Monday, 9 April 2012

Dear Esther

Dan Pinchbeck's Dear Esther, the seminal Half-Life 2 Mod funded by the AHRC has taken new life in this wonderful remodelling, undertaken in collaboration with Robert Briscoe at LittleLostPoly

The outstanding quality of the visual ascetics, narrative, music and voice acting of this superb little game cannot be emphasized enough, this is engrossing, though-provoking and moving interactive fiction at its best.  What I really want to draw attention to and praise however is the sheer visual quality of the natural landscapes as modelling by Robert Briscoe, all the more astounding as this is accomplished in Value's Source, which while an accomplished engine isn't an obvious choice for natural landscapes (step up CryENGINE here).  Briscoe's work is outstanding, technically amazing, scraping every last once of power from Source by stripping away all but the essential functions for this very low-key game.  What most impressed me is the sheer ascetic popwer of the landscapes, particularly the outside spaces and uplands, and the tangible sense of place this embodies.  This hypereal landscape takes on a salty, wind-swept solidity that is quite overwhelming at times.  I cannot praise this game enough.  If you haven't already, get it now.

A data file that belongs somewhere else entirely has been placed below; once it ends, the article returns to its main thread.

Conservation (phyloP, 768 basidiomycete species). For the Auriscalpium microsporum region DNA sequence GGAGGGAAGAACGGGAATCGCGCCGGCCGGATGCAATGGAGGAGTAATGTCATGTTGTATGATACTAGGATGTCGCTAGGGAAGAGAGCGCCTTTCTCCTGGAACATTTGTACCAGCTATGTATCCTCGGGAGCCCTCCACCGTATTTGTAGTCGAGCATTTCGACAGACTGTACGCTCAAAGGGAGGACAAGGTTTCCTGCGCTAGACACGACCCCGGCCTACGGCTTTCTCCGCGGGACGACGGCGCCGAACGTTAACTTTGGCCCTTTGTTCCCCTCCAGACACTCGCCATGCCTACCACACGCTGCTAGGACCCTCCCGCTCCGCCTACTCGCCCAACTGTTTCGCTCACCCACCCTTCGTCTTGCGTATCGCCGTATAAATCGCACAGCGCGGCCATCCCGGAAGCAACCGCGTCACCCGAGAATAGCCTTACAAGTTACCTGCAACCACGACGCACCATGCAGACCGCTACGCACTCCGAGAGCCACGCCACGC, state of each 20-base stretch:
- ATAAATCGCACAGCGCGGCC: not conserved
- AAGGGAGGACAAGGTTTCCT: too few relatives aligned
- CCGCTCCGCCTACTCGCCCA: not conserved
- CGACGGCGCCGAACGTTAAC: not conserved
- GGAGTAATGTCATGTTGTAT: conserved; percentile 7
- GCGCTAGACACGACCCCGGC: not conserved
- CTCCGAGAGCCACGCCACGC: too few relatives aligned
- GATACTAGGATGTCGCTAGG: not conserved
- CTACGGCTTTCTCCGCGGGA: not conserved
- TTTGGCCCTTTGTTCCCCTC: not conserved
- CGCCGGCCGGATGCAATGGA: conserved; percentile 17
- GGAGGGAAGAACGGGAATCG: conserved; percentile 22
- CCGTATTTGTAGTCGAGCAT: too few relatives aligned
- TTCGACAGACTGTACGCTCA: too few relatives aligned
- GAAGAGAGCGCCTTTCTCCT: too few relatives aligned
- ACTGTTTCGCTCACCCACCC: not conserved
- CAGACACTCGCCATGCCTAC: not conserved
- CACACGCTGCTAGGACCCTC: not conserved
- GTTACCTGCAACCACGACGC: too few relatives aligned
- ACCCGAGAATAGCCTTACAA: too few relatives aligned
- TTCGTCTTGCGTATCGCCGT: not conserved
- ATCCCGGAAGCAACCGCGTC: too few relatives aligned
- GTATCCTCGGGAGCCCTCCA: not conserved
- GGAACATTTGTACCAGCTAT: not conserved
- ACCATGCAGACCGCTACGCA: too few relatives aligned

Thursday, 5 April 2012

Photosynth on the iPhone

Microsoft Research are doing some pretty sexy things with visualization at the moment.  I've greatly enjoyed their Image Composite Editor (ICE, now at version 1.4.4) and already extolled the virtues of Photosynth for creating panoramic images from sequences of game rendered stills.  Trawling through the iOS App Store on my iPhone I was intrigued to discover an iOS version of Photosynth.  This neat little App turns my iPhone into a significantly useful handheld panorama creator, limited only by the relatively low resolution of the iPhone's camera (well on my ageing 3GS anyway). The end results can be uploaded to for sharing.   I think the combination of iOS and Photosynth make a very capable device for capturing landscape and building panoramas.  Here, by way of example a bit of playing at Whitby Abbey.  I really like the ability to grab panoramas at will, in any circumstance that I can lay my hands on my iPhone, I can see lots of uses for this new toy - now, how can I lay my hands on a new generation iPad...